Another embodiment is a method and apparatus for constructing a routing tag for a cell based on an address provided by a bus operation on a bus. Constructing the routing tag is accomplished by capturing the address from the bus and converting the address to a value stored in the routing tag.

An advantage of the present invention is that it provides a very high speed system interconnect with very little latency in each node on the interconnect without a distributed data clock.

Another advantage of the present invention is that it provides a high speed replacement for existing computer buses.

Another advantage of the present invention is that each node provides self adjusting flow control capabilities.

Another advantage of the present invention is that it provides a link selection register that selects which path of a multiple ring system interconnect to use to transmit a cell.

Another advantage of the present invention is that it provides a self contained routing tag that allows a cell to hop from ring to ring in a multiple ring system interconnect.

Another advantage of the present invention is that it provides a backup frequency reference for fault tolerant operation.

These and other objects and advantages of the present invention will no doubt become obvious to those of ordinary skill in the art after having read the following detailed description of the preferred embodiments that are illustrated in the various drawing figures.

DESCRIPTION OF THE DRAWINGS

FIG. 1a illustrates a coupled dual counter-rotating ring in accordance with a preferred embodiment of the invention;

FIG. 1b illustrates a functional overview of the path salient aspects of the invention in accordance with a preferred embodiment of the invention;

FIG. 2 illustrates the structure of a link that connects adjacent nodes in accordance with a preferred embodiment of the invention;

FIG. 3 illustrates the structure of a node in accordance with a preferred embodiment of the invention;

FIG. 4 illustrates the characteristics of the data and clock signals as used by the node in accordance with a preferred embodiment of the invention;

FIGS. 5a, b and c illustrate the circuitry used to generate the node's data clock signals in accordance with a preferred embodiment of the invention;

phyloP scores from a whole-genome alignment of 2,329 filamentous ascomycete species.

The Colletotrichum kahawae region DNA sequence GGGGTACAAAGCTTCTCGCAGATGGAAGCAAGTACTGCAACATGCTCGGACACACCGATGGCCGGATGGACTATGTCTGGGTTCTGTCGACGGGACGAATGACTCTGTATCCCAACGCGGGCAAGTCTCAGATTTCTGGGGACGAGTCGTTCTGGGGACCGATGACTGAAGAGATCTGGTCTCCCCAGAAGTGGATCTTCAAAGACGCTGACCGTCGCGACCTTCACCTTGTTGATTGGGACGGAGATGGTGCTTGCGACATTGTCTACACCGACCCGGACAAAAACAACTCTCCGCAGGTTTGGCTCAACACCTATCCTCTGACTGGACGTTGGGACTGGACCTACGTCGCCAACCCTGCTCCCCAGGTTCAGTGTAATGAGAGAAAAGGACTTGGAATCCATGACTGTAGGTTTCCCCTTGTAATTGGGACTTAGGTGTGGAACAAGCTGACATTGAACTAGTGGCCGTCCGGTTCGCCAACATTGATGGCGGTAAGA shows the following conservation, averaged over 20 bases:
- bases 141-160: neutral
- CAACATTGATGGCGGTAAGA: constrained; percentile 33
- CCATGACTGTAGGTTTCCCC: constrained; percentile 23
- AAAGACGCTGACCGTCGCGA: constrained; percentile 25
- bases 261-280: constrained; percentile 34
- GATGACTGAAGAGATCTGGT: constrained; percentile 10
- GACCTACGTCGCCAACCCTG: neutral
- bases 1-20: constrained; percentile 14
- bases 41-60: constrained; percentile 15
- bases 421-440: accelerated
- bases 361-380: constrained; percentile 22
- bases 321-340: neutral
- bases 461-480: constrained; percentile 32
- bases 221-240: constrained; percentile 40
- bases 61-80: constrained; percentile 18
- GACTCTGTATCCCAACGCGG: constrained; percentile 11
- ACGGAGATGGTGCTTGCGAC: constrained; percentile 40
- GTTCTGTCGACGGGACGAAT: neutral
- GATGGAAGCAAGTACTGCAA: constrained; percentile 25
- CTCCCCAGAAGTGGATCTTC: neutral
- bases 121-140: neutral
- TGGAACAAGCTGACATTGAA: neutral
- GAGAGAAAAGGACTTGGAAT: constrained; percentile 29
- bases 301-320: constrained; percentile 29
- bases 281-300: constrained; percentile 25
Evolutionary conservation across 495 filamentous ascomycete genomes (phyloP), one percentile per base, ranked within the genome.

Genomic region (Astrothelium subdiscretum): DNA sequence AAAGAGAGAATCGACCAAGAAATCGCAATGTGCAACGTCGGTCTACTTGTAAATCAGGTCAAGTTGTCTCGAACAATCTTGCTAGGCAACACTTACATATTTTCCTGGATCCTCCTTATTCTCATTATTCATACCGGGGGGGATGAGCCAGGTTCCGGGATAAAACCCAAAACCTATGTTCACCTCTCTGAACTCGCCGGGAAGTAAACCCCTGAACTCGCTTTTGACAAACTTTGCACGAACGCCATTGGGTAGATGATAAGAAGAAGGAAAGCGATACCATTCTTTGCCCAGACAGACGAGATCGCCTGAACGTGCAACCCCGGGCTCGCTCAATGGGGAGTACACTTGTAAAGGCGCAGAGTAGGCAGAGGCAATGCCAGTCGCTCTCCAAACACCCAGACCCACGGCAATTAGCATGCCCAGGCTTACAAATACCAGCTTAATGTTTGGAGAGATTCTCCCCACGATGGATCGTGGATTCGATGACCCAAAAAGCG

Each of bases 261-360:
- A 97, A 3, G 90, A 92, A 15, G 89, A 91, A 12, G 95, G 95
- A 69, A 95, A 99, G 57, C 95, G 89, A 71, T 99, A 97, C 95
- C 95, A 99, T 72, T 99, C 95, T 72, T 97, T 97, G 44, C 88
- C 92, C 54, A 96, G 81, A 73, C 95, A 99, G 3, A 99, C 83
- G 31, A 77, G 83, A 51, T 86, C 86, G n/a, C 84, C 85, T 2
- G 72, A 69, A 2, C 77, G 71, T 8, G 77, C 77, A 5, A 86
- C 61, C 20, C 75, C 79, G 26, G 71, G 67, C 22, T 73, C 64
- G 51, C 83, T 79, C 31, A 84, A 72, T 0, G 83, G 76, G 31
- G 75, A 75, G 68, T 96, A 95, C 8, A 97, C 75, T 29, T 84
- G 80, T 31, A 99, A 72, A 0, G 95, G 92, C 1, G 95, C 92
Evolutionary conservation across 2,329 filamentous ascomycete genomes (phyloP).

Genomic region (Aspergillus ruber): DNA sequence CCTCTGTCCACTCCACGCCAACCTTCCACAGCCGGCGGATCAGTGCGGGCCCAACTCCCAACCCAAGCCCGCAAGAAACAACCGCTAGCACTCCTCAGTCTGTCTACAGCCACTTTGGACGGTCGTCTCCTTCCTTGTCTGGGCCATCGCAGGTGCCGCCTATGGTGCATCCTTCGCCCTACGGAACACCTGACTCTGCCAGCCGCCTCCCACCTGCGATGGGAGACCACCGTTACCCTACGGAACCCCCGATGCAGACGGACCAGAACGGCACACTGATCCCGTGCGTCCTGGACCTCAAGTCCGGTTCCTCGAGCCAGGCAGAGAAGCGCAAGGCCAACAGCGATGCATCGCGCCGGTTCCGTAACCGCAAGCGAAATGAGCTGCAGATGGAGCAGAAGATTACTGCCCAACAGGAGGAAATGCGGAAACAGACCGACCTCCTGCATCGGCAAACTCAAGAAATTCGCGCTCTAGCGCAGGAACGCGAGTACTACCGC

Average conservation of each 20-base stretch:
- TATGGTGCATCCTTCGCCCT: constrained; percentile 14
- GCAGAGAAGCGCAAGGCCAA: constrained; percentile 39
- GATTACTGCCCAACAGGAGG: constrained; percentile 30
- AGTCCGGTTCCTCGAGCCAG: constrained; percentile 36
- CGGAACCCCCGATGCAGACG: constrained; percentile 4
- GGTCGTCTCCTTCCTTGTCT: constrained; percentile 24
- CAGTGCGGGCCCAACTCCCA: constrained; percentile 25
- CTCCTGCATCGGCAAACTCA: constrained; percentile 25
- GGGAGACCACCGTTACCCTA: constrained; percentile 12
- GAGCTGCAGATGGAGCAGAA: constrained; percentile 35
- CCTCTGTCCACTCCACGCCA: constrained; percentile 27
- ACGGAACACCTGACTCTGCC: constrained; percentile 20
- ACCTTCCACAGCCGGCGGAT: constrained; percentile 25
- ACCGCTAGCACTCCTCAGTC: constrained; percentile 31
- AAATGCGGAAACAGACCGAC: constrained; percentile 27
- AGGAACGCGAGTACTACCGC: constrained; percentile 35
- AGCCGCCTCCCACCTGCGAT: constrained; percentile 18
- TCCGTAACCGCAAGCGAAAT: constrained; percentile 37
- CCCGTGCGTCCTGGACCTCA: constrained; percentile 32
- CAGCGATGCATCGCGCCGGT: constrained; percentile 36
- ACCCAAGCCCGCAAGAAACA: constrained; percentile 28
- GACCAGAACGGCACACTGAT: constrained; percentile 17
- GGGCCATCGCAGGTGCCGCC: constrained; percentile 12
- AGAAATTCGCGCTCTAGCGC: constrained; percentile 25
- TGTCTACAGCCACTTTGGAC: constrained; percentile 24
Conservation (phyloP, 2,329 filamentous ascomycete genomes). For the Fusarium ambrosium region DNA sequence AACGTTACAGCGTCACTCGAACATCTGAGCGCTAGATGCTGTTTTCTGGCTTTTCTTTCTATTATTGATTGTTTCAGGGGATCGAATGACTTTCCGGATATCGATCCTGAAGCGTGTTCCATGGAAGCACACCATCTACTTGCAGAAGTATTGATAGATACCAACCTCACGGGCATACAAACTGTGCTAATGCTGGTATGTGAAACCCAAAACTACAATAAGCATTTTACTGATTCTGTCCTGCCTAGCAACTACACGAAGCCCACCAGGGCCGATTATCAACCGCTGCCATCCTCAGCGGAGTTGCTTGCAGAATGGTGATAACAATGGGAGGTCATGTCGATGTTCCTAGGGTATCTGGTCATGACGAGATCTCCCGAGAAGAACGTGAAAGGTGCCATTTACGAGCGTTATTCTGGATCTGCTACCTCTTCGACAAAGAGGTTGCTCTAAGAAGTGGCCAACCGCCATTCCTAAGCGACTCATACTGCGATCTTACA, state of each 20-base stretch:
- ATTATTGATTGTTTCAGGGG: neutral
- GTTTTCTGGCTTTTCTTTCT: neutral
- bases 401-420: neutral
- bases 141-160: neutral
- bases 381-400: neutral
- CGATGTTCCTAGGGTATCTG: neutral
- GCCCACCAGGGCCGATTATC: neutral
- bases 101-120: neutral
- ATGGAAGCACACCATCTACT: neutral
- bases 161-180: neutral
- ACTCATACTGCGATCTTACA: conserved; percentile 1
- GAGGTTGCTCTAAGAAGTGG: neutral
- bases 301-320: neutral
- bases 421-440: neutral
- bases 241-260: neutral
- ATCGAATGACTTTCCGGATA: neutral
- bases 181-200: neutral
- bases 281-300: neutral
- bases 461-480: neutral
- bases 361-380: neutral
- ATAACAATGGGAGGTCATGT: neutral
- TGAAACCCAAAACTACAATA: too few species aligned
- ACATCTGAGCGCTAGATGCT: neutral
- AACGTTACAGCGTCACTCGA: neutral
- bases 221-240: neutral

FIG. 6 illustrates the delay lock loop circuitry used to synchronize incoming data signals with the node's data clock signals in accordance with a preferred embodiment of the invention;

FIG. 7 illustrates the structure of data cells that are transmitted from one node to another over the ring nodes in accordance with a preferred embodiment of the invention;

FIG. 8 illustrates a primary-secondary ring topology in accordance with a preferred embodiment of the invention;

FIG. 9 illustrates a multiple peer ring topology nodes in accordance with a preferred embodiment of the invention;

FIG. 10 illustrates the process used by the link interface to receive and transmit a cell over the ring in accordance with a preferred embodiment of the invention;

FIG. 11 illustrates one way the interconnect can be used as a backplane replacement in accordance with a preferred embodiment of the invention;

FIGS. 12a & b illustrate the components and operation of the node's cell generation section in accordance with a preferred embodiment of the invention;

FIGS. 13a & b illustrate the processes used for flow control of cells sent from a source node in accordance with a preferred embodiment of the invention;

FIG. 14 illustrates the process used to communicate interrupt information from one node to another node in accordance with a preferred embodiment of the invention;

FIG. 15 illustrates the process used to assign node addresses in accordance with a preferred embodiment of the invention;